Sweden - iNaturalist World Tour

Today, we start Week 7 of the iNaturalist World Tour. This week will take us to Sweden, Norway, Poland, Ukraine and Lithuania in Europe, Kenya in Africa, and the Philippines in Asia.

We start the week in Sweden. The capital of Stockholm is the center of activity for the top observer, @evahedstrom, as well as @wildchroma, @annikaml, @vilseskog and others. @smithb, @cassykar, and @neomorphus have activity centered near Malmö in the south near Denmark. @keithwlarson is based in Umeå, but his Arctic research means his observations are clustered at the northern tip of Sweden. There's a cluster of other top observer's here as well (e.g. @anneschaefer). Several top observers such as @veronika_johansson, @belyykit and others have activity centered between Stockholm and Malmö along the southeastern edge of Sweden. You can read more about @veronika_johansson and her work in this Observation of the Week post featuring a sighting of Ethiopian Wolf.

The number of observations per month in Sweden is very seasonal reflecting the high latitudes. Activity bumped up in 2017 and appears to have doubled so far in 2019.

@veronika_johansson, in addition to being in the top 5 observers, is the top identifier in Sweden. She is also the top identifier for plants. As in many European countries, @borisb and @ldacosta are the top insect and bird identifiers respectively. @jmgrinde and @nannie have lent a great deal of identification expertise from nearby Norway as has @juhakinnunen from nearby Finland. Thanks to many other top identifiers in Sweden such as @korobkov and @almantas.

What can we do to improve iNaturalist in Sweden? Please share your thoughts below or on this forum thread

@evahedstrom @smithb @wildchroma @keithwlarson @veronika_johansson @annikaml @jmgrinde @ldacosta @juhakinnunen @nannie

We’ll be back tomorrow with the Kenya!

Posted by loarie loarie, August 05, 2019 18:36



While I don't live in Sweden, I lived just over the bridge in Copenhagen for years. One of the things you will need to deal with in Sweden (and several other Nordic and Northern European nations) is the existence of a highly developed and popular local biodiversity reporting site. In the case of Sweden it is https://www.artportalen.se/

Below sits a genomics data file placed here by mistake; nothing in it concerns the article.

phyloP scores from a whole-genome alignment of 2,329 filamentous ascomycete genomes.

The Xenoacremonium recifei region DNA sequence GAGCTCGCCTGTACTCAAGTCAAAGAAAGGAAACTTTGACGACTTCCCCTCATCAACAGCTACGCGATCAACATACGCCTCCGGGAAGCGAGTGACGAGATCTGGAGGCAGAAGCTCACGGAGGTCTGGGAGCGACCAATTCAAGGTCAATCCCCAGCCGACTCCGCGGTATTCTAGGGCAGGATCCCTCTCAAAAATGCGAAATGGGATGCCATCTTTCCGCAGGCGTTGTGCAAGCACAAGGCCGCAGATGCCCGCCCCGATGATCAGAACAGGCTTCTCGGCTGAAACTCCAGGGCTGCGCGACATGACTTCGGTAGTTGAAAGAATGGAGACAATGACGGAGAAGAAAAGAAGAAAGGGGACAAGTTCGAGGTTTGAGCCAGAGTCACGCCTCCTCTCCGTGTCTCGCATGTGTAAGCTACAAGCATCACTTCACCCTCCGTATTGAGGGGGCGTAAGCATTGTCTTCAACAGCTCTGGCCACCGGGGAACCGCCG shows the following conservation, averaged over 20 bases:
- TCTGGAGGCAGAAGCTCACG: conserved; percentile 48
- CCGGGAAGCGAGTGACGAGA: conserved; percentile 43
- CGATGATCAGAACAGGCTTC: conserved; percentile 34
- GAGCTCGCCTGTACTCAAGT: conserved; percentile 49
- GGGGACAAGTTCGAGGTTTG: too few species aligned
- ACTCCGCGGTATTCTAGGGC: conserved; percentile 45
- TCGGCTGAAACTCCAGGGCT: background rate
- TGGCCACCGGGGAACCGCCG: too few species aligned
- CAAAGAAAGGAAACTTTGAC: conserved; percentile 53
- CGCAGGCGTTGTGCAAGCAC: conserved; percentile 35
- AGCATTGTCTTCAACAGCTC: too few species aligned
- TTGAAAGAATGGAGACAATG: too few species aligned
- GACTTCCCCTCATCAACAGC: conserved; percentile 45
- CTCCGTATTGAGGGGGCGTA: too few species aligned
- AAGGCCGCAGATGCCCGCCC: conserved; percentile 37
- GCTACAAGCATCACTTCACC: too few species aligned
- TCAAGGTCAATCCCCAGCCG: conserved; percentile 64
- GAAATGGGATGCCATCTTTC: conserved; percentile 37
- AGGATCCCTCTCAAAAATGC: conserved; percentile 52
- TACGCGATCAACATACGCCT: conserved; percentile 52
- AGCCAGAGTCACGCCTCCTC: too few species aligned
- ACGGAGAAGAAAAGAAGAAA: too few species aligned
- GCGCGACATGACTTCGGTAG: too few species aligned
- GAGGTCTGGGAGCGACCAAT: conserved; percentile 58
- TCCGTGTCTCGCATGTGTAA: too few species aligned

Competing against a local site that has 70 million biodiversity records from Sweden is going to be tough as most highly dedicated naturalists will likely already be using that tool. It may come down to outreach for new users and naturalists, and how you can attract them.

Posted by cmcheatle almost 2 years ago (Flag)

Exactly, agree with @cmcheatle - I don't think of this as competition though, since the audiences might be slightly different. It is not that easy to use Artportalen, it is not for novices, not for people that just visit Sweden (novice or not), etc. A combination that includes communication between the two would be best. I also just talked to someone that says that for him, Swedish observations with photos goes to iNaturalist and ones without photos goes to Artportalen :) So there are advantages with iNaturalist too.

Posted by vilseskog almost 2 years ago (Flag)

I dont really view it as a competition in the sense of trying to beat the other guy or drive them out of business etc, more just a realistic reflection that most folks lack the time, patience or dedication to enter their sightings in multiple platforms.

Posted by cmcheatle almost 2 years ago (Flag)

I use both Artportalen and iNaturalist all the time and it would be great if there could be some cooperation between them. The records on Artportalen are more complete (e.g. you can indicate how many of each species were observed - with or without a photo). On the other hand it's easier to enter accurate location info on iNaturalist.
Typically if I receive an ID suggestion on iNaturalist, I look on Artportalen to see if it's been observed locally. They're both great sites!

Posted by smithb almost 2 years ago (Flag)

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